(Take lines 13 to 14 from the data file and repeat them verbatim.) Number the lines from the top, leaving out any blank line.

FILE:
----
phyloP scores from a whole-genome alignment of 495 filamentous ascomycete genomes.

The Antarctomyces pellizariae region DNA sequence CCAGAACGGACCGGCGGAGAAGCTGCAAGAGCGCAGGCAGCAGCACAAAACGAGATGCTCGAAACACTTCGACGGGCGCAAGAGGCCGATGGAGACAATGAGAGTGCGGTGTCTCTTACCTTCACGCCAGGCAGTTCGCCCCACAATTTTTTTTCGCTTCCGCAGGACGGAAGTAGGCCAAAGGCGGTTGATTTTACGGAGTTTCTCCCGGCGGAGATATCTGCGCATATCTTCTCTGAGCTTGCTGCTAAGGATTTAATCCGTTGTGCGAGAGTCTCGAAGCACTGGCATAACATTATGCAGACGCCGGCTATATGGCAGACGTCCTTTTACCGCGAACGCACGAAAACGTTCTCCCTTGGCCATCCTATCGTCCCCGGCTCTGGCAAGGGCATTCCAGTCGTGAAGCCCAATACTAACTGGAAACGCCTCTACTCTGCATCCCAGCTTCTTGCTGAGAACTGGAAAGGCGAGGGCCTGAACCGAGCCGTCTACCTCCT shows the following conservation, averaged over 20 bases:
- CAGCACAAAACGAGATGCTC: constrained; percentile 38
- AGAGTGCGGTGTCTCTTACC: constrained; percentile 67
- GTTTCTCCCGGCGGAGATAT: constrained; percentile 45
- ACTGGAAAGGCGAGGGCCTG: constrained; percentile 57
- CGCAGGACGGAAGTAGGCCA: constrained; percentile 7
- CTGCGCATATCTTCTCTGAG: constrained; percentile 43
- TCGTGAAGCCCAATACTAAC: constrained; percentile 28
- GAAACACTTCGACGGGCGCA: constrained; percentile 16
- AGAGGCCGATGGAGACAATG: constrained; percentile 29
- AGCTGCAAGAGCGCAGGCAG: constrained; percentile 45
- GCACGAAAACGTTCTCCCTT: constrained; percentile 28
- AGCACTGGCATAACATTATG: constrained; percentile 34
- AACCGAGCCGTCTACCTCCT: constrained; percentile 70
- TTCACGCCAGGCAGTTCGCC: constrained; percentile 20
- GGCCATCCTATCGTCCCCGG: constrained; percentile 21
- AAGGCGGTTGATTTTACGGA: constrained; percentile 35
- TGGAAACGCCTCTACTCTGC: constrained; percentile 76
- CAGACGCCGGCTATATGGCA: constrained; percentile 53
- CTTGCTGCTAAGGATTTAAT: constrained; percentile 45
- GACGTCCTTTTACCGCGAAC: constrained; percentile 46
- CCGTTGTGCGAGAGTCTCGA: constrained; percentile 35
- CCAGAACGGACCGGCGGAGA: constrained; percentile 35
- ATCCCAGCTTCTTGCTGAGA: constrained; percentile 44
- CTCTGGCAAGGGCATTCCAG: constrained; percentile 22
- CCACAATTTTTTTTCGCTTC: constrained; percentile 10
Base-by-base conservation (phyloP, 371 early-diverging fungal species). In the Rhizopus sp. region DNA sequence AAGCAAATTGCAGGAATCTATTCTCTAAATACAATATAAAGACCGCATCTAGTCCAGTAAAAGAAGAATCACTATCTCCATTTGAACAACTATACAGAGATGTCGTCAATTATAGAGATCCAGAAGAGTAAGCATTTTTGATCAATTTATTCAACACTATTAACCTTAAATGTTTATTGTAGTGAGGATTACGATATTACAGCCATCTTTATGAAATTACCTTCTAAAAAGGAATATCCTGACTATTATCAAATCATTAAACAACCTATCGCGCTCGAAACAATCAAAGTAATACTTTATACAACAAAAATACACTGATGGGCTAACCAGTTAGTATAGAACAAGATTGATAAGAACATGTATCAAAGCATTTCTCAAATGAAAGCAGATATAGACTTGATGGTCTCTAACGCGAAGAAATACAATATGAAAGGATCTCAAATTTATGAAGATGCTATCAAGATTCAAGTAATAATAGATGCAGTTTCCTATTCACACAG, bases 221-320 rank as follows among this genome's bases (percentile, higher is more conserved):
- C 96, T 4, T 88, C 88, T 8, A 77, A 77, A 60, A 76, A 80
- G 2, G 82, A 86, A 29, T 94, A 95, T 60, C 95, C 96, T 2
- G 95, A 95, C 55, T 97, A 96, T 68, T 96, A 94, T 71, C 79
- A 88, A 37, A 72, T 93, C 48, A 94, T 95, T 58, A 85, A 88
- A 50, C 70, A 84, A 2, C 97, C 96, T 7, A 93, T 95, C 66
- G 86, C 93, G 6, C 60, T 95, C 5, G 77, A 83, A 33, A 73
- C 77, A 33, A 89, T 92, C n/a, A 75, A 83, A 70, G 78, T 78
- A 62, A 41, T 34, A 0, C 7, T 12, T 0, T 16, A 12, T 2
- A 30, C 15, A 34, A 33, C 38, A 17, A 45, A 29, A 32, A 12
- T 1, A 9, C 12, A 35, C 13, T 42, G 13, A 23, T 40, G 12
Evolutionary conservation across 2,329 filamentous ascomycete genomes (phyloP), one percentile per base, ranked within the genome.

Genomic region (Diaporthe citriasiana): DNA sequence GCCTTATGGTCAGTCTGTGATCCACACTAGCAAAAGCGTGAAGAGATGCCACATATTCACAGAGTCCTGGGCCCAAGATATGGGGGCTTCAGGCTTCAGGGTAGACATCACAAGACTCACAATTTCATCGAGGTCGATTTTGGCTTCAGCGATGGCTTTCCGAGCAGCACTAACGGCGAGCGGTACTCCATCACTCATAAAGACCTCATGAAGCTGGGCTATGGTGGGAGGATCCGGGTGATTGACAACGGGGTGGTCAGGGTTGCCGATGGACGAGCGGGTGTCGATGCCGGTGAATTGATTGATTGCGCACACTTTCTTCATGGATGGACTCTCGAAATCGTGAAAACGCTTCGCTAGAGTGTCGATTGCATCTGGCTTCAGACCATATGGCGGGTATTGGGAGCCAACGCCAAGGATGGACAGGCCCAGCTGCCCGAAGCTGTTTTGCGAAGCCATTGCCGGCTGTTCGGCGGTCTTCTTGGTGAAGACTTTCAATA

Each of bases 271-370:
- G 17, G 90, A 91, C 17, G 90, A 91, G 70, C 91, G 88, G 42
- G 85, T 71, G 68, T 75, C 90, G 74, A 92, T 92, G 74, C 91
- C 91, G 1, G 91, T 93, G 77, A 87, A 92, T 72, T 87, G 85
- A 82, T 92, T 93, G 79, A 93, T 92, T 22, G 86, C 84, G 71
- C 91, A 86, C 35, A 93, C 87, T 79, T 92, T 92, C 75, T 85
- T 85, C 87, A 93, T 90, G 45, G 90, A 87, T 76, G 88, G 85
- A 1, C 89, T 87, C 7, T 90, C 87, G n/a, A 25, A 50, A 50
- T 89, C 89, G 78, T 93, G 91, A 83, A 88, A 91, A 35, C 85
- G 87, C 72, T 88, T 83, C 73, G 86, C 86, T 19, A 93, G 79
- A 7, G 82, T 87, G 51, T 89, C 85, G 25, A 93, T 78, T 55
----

- GCACGAAAACGTTCTCCCTT: constrained; percentile 28
- AGCACTGGCATAACATTATG: constrained; percentile 34